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Prime Minister Narendra Modi’s constant efforts to undermine Democracy and instate himself as an absolute leader

Four years ago when Narendra Modi became the prime minister of India, he entered the parliament with unprecedented pomp and show. The propaganda that worked day and night prior to him becoming the Prime Minister, concentrated on the portrayal of economic development of Gujarat and equating Gujarati asmita to his own identity.

His key strategy has been the preference of addressing large gatherings over a debate or television interviews, therein reducing the chances of having to be accountable as a prime minister of the nation. In fact his dictatorial functioning is now, being criticised amongst his own party leaders.

I attempt here to analyse Modi’s Independence Day addresses, post 2014 general elections, as prime minister of the nation, specifically studying the impact of the political rhetoric therein. His speeches have been regarded as powerful oratory performances where his audience remained convinced of his tropes of development and progress. It is my attempt to demonstrate that language and its use in political speeches determine, not only the purpose but also, the intention of the speaker to convey the nuances of his aspiration as an absolute leader.

A common feature in all his Independence Day speeches, when he addressed the nation from the Red fort, is his references in Hindi about the political sanctity of the space he is standing on. As a member of Rastriya Swayamsevak Sangh, which believes in good oratory skills to propagate its ideology, Modi uses the language and switching of codes to his benefit. He speaks in sanskritic Hindi, the preferred language of RSS, but switches to English, when he wants to convey certain messages to the urban and semi-urban middle-class youth, which assures his popularity amongst the same.

Language Performance

Narendra Modi’s four addresses to the nation after becoming the prime minister, are also his projection of self and the idea of nation embedded in the right-wing Hindutva ideology. His carefully crafted image of ‘chappan inch ki chaati’, a sign of his manliness and strength to lead the nation and choice of clothes, where his penchant for brands like Bvlgari are also the middle-class aspirations of upward mobility. The choice of colours of his turban from yellows, pinks and peaches, define his assertion of Indian values and aspirational dressing. More than two decades after the economic liberalisation in India, he is an inspirational figure for Indian middle classes, who are enamoured by his success story which is carefully crafted by himself – from chaiwallah (Tea-seller) to Prime Minister.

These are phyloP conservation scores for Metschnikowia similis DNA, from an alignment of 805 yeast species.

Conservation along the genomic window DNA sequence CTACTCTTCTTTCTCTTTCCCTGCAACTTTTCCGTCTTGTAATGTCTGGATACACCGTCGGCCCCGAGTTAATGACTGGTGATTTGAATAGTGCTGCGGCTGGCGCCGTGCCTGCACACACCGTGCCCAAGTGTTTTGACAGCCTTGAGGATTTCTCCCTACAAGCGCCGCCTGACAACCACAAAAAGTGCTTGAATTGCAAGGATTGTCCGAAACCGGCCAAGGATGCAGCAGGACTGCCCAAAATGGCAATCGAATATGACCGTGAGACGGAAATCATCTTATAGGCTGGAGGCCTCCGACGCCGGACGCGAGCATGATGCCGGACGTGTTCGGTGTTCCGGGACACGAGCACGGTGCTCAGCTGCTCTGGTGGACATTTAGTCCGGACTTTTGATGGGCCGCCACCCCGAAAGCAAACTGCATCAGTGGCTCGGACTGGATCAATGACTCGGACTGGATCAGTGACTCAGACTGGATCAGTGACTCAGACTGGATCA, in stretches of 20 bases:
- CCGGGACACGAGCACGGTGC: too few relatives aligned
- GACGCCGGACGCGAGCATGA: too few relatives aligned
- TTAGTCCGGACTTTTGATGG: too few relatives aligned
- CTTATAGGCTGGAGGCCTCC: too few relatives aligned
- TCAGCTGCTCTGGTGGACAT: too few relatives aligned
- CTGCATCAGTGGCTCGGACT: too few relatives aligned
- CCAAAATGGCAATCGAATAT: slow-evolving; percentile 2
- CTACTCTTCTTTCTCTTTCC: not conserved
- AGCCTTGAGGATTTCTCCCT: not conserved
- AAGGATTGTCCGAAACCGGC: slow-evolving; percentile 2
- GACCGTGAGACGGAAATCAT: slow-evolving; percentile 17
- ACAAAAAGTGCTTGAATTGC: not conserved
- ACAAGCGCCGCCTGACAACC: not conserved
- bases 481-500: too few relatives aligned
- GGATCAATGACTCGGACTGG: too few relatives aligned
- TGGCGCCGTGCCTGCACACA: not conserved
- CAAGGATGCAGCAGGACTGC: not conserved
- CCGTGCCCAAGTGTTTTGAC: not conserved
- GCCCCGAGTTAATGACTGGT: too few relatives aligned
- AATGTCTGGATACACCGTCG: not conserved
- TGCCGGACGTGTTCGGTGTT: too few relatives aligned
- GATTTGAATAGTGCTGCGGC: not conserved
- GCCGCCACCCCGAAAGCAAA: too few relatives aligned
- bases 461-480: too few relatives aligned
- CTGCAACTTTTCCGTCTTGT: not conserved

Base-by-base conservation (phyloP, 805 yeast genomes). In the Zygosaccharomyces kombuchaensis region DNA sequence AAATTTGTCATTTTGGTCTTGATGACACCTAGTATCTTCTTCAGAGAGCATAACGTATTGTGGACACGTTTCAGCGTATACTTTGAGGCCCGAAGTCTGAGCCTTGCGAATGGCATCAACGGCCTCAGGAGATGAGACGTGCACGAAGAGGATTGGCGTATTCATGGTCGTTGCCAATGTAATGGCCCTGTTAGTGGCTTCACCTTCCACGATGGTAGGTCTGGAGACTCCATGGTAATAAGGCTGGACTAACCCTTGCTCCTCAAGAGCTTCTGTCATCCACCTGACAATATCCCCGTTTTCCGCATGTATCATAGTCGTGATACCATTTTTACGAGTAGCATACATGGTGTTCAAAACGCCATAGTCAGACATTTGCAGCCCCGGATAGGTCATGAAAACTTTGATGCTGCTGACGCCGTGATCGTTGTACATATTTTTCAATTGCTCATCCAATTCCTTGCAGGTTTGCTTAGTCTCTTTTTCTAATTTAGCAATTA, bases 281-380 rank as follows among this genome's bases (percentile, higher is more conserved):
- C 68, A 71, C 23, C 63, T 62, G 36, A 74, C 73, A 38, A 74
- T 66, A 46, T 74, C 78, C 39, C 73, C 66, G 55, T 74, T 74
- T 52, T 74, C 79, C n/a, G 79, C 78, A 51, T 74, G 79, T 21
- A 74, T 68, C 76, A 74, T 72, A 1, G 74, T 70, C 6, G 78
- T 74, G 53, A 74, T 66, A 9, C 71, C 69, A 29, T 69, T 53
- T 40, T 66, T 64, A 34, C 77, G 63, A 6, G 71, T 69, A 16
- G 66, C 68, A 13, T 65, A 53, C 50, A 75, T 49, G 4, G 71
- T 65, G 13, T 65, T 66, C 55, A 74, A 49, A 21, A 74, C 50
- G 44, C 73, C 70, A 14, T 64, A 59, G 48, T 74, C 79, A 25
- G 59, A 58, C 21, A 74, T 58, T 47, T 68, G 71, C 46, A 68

In his first Independence Day speech in Aug 2014, he started with the assertion and insistence of calling himself Pradhan Sevak not Pradhan Mantri, he insisted that he is the servant of the People. He went on to talk about the nature and character of this nation by invoking ideas of ‘ancient Hindu India’ which according to him has been shaped my Rishi-Munis. In doing so, he attempted strengthening and glorifying the idea of a mythical ‘golden past’ that was eroded by various invasions by “outsiders” which has to be recreated in order to “..make India great again!..”. This invocation of a halyconic past of India has become a regularly recurring trope, borrowed from the 19th century reform movements of Hinduism and is successfully used to re-create a mythical past of Hindu valour and spirituality. He does this in Sanskritic Hindi; a language promoted by the RSS and in doing so, is clearly addressing his voters who already believe in his ideology and leaving many citizens, from the religious minority, Dalits and socially marginalised communities out of this discourse. He reaffirms his image of a successful man from a lower middle class, by mentioning his humble background and the fact that he has reached where he has by sheer hard work and honesty. Again, the qualities that are admired and edorsed by the middle classes to achieve social and economic upward mobility, who are often against the social justice policies of reservation.